A New Zealand company that manages trusts, estate planning, and wills, tried out a strategy to pay employees for a full work week despite only making them work for four days.
Perpetual Guardian tried out the strategy for an eight-week period between March and April to see if it offered employees a better work-life balance and made them more productive while in the office, according to The Guardian Thursday. (RELATED: New Zealand Is The Latest Country To Call For Privacy Protections On Facebook)
Researchers at Auckland University of Technology then tested Perpetual Guardian’s strategy to see if their innovative work plan was more effective, according to the New Zealand Herald. The researchers found that 78 percent of employees were able to successfully deal with a work-life balance, an increase of 24 percent. The employees’ stress levels decreased by 7 percent while their life satisfaction increased by 5 percent. (RELATED: New Zealand’s Prime Minister Becomes The First World Leader To Give Birth In Office In Nearly 30 Years)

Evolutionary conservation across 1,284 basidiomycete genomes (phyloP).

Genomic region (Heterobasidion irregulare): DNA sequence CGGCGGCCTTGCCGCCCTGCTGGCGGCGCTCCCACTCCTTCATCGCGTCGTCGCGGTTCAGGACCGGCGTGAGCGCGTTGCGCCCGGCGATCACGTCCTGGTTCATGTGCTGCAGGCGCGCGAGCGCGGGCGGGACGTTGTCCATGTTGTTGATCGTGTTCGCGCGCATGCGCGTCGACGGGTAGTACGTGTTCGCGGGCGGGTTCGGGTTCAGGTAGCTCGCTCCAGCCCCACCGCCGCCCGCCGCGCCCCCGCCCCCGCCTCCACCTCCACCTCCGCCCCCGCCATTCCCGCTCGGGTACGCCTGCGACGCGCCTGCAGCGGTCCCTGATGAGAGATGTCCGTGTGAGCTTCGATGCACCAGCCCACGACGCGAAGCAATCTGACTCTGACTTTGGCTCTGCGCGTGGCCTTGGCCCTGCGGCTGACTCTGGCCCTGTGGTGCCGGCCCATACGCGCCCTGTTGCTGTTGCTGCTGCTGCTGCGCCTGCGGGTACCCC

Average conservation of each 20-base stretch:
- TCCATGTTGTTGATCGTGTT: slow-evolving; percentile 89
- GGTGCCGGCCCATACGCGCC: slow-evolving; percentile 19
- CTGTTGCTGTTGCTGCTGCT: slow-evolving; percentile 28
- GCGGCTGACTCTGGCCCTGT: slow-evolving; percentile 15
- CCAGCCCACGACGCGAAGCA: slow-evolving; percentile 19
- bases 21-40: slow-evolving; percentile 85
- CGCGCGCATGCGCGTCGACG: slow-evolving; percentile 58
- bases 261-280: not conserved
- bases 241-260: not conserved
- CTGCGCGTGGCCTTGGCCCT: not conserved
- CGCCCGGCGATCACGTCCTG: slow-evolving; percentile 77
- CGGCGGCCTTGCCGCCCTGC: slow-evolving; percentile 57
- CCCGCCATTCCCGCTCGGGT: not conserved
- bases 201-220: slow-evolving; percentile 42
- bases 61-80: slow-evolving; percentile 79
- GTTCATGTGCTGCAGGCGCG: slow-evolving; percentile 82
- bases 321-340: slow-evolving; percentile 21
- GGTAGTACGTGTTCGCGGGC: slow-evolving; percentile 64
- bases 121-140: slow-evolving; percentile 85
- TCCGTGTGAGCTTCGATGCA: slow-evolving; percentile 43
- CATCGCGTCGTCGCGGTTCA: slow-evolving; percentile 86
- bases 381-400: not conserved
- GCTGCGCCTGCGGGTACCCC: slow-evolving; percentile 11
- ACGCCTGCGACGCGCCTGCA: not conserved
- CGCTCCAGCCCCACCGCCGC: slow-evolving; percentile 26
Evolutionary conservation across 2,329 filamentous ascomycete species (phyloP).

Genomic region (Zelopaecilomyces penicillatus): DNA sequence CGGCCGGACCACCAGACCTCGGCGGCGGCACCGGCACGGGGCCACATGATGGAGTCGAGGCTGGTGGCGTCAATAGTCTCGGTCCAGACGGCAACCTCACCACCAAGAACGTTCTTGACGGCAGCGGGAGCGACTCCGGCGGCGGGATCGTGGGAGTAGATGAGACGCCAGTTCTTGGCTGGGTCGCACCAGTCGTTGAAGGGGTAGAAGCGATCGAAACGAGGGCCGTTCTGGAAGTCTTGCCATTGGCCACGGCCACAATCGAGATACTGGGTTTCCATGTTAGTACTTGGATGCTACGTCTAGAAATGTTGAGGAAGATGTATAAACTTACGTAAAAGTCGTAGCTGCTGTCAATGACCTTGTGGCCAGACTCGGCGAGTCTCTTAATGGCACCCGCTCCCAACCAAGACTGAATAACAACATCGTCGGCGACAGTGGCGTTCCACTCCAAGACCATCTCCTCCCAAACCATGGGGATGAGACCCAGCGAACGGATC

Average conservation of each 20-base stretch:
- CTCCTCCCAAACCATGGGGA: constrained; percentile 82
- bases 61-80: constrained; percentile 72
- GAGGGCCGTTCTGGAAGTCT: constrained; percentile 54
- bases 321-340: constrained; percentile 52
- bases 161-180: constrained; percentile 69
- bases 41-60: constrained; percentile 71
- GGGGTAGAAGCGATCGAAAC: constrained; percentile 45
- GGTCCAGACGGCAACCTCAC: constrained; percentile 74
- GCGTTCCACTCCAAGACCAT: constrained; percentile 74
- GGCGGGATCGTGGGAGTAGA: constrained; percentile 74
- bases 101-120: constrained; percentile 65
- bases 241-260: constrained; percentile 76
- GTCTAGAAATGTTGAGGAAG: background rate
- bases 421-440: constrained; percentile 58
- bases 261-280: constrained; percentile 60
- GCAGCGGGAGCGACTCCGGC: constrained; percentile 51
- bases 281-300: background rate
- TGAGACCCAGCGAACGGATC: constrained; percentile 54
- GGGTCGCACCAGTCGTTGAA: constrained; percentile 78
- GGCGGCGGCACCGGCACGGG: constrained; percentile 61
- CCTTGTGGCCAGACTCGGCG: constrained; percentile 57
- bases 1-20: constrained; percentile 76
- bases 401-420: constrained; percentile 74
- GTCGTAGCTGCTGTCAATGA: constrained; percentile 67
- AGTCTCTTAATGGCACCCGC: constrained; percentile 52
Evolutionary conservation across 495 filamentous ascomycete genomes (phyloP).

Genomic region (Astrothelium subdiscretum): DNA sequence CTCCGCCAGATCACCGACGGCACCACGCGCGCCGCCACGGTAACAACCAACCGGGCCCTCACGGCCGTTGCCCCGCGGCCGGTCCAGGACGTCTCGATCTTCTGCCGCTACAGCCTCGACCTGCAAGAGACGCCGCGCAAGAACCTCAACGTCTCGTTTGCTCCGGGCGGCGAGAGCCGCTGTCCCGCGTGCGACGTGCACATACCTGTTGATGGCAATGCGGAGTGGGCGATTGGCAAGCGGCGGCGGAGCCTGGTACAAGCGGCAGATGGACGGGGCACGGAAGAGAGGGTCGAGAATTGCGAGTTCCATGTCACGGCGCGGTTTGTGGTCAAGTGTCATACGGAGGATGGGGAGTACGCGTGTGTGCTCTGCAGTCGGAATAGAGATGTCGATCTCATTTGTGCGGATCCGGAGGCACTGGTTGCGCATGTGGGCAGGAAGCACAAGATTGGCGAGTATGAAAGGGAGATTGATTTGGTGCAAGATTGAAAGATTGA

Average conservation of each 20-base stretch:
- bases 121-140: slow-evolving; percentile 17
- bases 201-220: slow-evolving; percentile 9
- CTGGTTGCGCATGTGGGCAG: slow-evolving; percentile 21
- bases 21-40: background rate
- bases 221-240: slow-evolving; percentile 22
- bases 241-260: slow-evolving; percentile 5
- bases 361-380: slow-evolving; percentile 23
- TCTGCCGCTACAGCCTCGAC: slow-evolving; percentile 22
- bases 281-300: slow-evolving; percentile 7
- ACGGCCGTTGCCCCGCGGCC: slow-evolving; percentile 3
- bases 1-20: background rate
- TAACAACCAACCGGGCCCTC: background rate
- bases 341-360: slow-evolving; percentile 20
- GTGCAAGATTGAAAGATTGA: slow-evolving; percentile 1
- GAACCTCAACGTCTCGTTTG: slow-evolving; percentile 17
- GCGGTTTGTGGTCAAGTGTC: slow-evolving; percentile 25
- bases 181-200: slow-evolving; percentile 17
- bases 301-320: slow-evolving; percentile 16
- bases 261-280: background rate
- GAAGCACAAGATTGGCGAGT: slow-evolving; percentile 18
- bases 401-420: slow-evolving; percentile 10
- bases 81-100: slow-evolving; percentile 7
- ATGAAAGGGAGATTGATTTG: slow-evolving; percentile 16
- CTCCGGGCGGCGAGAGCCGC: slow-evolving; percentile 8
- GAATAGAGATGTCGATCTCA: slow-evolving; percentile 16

“If you can have parents spending more time with their children, how is that a bad thing?” said Andrew Barnes, the Perpetual Guardian’s founder. (RELATED: New Zealand’s Prime Minister Becomes The First World Leader To Give Birth In Office In Nearly 30 Years)
“Are you likely to get fewer mental health issues when you have more time to take care of yourself and your personal interests? Probably … if you have fewer people in the office at any one time, can we make smaller offices?” he added. (RELATED: Anglican Church To Bless Gay Marriages In New Zealand)
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